When you're passionate about something, it's easy to do.Blair Tuke, Electrician
Life never stands still, not for a moment. Being in one trade for nearly a decade doesn’t mean you can’t try something new.
At 26 years old, Melissa Sworn knew she wanted a new challenge.
“I wanted something hard, but interesting.
“I’m a fully qualified heavy road transport diesel mechanic, so heavy machinery is nothing new to me. I had no prior experience as a crane operator but I still applied for a job anyway.
“I’m fortunate I got the job with Atlas Cranes. I’ve been at Atlas full time for more than a year and during this time I’ve become fully qualified crane operator.
Atlas Cranes Operations Manager Jimmy Lowther says as the first female crane operator on their books Melissa will go a long way in the industry.
“Part of being a crane operator is the ability to take direction, and work well with your team. Mel is able to do this and she also uses her previous trade industry to maintain the machinery, it’s awesome.”
Melissa acknowledges changing industry has been a little overwhelming at times.
“While I’ve been able to use my mechanic skills as a crane operator, changing careers can be a staggering thing to do.
“Every day there is something new to learn and just when I think I have something figured out – along comes something new I need to get across. In saying that, it’s the challenge I love. No two work sites are the same and it means everyday I’m coming up against something new – it definitely keeps me on my toes,” says Melissa.
So what makes someone a good crane operator?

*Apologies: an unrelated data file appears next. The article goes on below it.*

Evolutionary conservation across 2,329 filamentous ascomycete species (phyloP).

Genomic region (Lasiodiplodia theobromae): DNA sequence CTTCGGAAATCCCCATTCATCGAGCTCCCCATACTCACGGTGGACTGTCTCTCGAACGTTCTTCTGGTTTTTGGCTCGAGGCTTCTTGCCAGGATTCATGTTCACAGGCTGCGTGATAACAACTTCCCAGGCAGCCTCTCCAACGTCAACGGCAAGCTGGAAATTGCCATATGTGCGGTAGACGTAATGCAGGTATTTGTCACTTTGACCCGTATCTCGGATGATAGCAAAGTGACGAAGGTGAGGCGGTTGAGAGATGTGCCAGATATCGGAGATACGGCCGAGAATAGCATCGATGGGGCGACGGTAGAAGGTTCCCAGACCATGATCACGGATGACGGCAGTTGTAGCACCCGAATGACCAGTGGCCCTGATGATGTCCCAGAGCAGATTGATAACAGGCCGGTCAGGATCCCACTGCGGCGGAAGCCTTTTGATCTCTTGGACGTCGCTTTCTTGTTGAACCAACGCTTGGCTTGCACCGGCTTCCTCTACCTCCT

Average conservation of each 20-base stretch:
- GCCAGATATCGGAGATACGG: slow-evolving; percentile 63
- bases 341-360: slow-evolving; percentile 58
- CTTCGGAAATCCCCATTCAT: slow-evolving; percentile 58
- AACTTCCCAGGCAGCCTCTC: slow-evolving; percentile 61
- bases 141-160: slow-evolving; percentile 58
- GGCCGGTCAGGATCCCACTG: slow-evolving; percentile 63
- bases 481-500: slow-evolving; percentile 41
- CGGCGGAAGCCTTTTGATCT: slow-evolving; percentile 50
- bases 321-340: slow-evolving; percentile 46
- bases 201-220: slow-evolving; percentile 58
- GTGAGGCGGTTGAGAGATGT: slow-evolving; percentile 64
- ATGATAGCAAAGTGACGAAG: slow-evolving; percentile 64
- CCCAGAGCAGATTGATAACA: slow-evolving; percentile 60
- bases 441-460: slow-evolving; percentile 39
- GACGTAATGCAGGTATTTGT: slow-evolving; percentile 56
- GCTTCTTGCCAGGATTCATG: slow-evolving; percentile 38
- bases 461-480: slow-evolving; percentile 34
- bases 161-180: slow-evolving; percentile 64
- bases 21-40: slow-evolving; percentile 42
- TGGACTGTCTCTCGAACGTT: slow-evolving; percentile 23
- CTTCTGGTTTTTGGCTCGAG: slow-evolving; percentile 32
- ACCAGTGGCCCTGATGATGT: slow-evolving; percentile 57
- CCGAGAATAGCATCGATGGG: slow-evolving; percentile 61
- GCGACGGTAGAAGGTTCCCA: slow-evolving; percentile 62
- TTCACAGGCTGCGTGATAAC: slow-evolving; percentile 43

Melissa says being a crane operator is not for those who cannot multi-task or for those who prefer to work alone.
“It’s a serious business – a mistake can be not only financially costly but can be dangerous if people’s lives are put at risk.
“You’re definitely part of a team. When you operate a crane it needs to be in smooth fluid motions, your team helps you with these. You need to be able to watch and listen – especially to the experienced people on site. At the end of the day, they really just want you and your work mates to be safe.
But hey – when you’ve got a changing work place from beaches to forests, from heavy vehicle recovery work to buildings – it’s not all bad.
“Although I am part of a team in a small company, because of the diverse range of jobs we do I get to meet a wide variety of people working across range of industries. We all have a chat and a good laugh but at the end of the day still get our jobs done,” says Melissa.
In her future Melissa sees bigger cranes, continued learning opportunities and greater heights.
For all hopeful crane operators out there Melissa says to have a go, but to make sure it’s what you really want to do.
“It takes focus and commitment. If you really want to get into cranes then its one awesome industry to be in – but you need to really want to do it – otherwise it will be much easier to just give up than to keep going like I did.”